Intelligence, Race, And Genetics: Conversations With Arthur R. Jensen

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Avalon Publishing, Apr 21, 2009 - Psychology - 288 pages
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In a series of provocative conversations with Skeptic magazine Ssenior editor Frank Miele, renowned University of California-Berkeley psychologist Arthur R. Jensen details the evolution of his thoughts on the nature of intelligence, tracing an intellectual odyssey that leads from the programs of the Great Society to the Bell Curve Wars and beyond. Miele cross-examines Jensen's views on general intelligence (the g factor), racial differences in IQ, cultural bias in IQ tests, and whether differences in IQ are due primarily to heredity or to remediable factors such as poverty and discrimination. With characteristic frankness, Jensen also presents his view of the proper role of scientific facts in establishing public policy, such as Affirmative Action.“Jensenism,” the assertion that heredity plays an undeniably greater role than environmental factors in racial (and other) IQ differences, has entered the dictionary and also made Jensen a bitterly controversial figure. Nevertheless, Intelligence, Race, and Genetics carefully underscores the dedicated lifetime of scrupulously scientific research that supports Jensen's conclusions.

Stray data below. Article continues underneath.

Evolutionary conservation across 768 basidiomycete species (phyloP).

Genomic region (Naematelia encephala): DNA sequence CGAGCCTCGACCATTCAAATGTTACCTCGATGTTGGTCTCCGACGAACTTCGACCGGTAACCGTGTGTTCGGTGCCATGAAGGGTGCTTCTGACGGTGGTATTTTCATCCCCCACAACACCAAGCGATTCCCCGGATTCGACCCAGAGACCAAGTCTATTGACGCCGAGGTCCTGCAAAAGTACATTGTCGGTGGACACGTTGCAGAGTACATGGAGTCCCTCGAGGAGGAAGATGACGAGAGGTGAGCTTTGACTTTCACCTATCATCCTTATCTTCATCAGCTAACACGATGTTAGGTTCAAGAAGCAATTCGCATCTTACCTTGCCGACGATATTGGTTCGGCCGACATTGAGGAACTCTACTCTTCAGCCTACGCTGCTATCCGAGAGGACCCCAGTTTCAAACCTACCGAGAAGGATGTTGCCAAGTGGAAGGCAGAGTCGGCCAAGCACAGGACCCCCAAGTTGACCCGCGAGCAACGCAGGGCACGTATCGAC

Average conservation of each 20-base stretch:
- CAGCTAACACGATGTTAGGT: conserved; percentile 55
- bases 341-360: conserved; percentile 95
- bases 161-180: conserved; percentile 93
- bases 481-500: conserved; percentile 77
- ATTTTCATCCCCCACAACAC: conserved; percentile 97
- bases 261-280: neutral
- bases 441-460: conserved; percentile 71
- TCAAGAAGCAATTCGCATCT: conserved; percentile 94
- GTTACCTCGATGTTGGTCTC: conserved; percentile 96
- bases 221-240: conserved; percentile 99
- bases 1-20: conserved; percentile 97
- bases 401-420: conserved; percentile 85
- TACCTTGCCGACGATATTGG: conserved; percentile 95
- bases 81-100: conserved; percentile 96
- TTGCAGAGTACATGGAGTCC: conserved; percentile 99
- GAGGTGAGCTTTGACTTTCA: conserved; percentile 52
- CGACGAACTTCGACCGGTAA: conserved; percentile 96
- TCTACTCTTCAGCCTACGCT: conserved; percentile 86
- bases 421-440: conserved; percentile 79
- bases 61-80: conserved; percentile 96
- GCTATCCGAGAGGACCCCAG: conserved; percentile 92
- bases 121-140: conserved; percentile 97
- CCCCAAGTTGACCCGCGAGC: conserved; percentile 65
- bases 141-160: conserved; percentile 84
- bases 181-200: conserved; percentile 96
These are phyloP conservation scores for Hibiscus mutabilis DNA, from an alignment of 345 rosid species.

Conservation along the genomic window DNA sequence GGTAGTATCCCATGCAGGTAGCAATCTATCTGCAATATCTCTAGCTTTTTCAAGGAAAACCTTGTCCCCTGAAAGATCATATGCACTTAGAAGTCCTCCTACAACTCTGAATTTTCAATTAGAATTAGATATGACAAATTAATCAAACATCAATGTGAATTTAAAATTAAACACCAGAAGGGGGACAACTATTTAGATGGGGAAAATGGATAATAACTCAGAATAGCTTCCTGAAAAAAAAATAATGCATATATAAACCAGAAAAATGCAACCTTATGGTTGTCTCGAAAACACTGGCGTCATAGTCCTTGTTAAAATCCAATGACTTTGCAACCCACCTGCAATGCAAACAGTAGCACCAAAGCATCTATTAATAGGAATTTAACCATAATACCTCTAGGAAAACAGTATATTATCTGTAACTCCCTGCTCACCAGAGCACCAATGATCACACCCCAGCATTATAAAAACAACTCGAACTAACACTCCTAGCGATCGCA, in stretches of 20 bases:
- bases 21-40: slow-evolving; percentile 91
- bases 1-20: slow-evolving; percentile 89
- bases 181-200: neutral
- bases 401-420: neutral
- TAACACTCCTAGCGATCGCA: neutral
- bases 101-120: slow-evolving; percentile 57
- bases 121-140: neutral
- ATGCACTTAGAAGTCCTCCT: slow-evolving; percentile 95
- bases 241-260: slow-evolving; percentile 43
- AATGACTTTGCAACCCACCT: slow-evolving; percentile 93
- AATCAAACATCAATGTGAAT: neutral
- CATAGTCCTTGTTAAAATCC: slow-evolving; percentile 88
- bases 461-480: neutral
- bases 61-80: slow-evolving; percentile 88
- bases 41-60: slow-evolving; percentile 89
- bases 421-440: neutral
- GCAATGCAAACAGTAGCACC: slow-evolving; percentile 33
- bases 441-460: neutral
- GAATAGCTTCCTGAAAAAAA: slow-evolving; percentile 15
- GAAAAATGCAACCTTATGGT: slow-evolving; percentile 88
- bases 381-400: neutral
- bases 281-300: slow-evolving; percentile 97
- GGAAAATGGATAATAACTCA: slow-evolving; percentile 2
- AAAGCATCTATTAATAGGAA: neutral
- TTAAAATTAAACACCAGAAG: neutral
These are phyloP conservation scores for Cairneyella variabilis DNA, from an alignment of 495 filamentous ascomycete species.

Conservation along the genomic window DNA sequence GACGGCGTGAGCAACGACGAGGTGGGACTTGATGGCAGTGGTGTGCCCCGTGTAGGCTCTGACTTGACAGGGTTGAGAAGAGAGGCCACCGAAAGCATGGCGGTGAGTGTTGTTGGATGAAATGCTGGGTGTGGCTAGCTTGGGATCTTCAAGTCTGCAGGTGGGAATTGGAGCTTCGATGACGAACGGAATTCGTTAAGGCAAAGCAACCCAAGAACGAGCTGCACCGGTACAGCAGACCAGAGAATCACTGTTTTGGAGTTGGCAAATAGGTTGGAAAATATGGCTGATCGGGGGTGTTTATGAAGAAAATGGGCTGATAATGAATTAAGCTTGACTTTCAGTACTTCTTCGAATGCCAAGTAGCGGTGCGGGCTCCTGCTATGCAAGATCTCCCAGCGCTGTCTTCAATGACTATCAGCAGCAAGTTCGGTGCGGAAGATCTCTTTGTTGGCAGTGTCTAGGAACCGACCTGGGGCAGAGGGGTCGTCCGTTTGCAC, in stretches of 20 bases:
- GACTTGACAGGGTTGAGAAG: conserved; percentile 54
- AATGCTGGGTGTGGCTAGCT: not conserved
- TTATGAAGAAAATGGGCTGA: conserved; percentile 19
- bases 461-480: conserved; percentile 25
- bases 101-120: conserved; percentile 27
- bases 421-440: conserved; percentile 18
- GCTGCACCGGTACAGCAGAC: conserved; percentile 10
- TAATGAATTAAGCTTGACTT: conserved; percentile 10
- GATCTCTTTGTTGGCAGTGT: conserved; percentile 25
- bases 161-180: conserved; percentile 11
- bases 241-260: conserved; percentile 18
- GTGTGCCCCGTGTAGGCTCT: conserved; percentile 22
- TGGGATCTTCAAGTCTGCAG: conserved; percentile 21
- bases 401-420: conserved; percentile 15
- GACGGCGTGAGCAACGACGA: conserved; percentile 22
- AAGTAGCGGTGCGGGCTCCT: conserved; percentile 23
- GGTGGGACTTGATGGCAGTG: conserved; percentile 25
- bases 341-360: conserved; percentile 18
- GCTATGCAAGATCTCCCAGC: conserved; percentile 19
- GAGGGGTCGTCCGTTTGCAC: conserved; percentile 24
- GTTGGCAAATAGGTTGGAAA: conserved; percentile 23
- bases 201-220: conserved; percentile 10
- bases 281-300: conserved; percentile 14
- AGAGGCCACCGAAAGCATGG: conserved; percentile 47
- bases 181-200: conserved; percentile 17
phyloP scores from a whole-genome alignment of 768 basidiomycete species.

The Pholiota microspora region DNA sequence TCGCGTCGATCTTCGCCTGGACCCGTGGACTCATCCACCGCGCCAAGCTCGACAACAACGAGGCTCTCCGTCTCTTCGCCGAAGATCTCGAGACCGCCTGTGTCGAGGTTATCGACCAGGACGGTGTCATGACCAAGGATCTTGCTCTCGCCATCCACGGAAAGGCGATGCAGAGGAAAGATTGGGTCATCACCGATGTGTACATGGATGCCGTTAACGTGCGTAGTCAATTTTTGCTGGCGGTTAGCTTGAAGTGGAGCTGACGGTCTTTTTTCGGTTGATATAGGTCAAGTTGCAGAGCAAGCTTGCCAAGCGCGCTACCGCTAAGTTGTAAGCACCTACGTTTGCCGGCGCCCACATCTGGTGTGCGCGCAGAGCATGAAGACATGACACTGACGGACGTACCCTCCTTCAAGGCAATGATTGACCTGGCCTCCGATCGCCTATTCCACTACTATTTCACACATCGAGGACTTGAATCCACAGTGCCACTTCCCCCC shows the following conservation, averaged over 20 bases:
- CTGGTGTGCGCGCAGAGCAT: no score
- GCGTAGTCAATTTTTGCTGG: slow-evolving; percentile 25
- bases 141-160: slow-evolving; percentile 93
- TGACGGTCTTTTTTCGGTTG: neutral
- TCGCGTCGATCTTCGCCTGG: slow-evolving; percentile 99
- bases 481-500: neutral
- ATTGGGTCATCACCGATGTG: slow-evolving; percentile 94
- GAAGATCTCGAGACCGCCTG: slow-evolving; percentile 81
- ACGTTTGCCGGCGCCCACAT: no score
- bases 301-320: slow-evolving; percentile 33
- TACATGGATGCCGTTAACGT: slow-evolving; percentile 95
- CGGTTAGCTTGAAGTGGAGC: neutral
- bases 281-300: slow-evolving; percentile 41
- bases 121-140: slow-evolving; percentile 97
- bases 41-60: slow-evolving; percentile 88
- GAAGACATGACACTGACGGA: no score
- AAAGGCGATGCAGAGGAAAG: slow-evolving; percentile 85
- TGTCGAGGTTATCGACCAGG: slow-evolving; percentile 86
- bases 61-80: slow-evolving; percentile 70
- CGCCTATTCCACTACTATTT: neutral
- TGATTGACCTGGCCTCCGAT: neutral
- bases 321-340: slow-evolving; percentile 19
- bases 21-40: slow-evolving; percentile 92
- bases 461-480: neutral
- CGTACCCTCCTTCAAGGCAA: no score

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Among personal characteristics of any individual, none is more sensitive topic of discuss than that of intelligence. We all have a somewhat schizophrenic attitude towards it, at the same time considering everyone to be equal while constantly measuring ourselves to others. And, of course, we all think that we are above the average when it comes to intelligence. However, all our scientifically based attempts to quantify intelligence have shown what all of us would expect to find if we were just more honest with ourselves: intelligence varies, sometimes substantially, it is fairly stable throughout our lives, and it has a large heritable component. It is possible to conceive that these psychometric findings would have been accepted by now in public discourse were it not for the persistent and sometimes significant race and sex differences. These differences go against everything that our PC culture has taught us, and people who dare to even hint at them are permanently branded as racist and sexist in public discourse. Even being in top echelons of intellectual elite does not inoculate you from this, as a president of Harvard and co-discoverer of DNA have recently found out. In the light of this, it is not surprising that Arthur Jensen, one of the foremost authorities on individual differences in cognitive ability, has been one of the most controversial figures in science for the past forty years. A former University of California at Berkeley professor of Psychology, he became almost a household name in the late 60s upon the publication of an article in which he speculated about the genetic basis of large racial differences in IQ. Ever since then his scientific work and has been maligned in popular press, and the term "jensenism" entered the English language. The aim of this book is to provide a critical look at this controversy, and to provide an opportunity for Jensen himself to answer some of his critics. The book consists of a series of interviews, conducted by Frank Miele, through which most of Jensen's controversial research and statements are examined. Miele does not pull any punches, and throws almost every at Jensen almost every criticism that he had been faced with over the past several decades. Jensen, meanwhile, passes all the challenges. He provides us with very convincing and well-researched arguments that strongly support his position.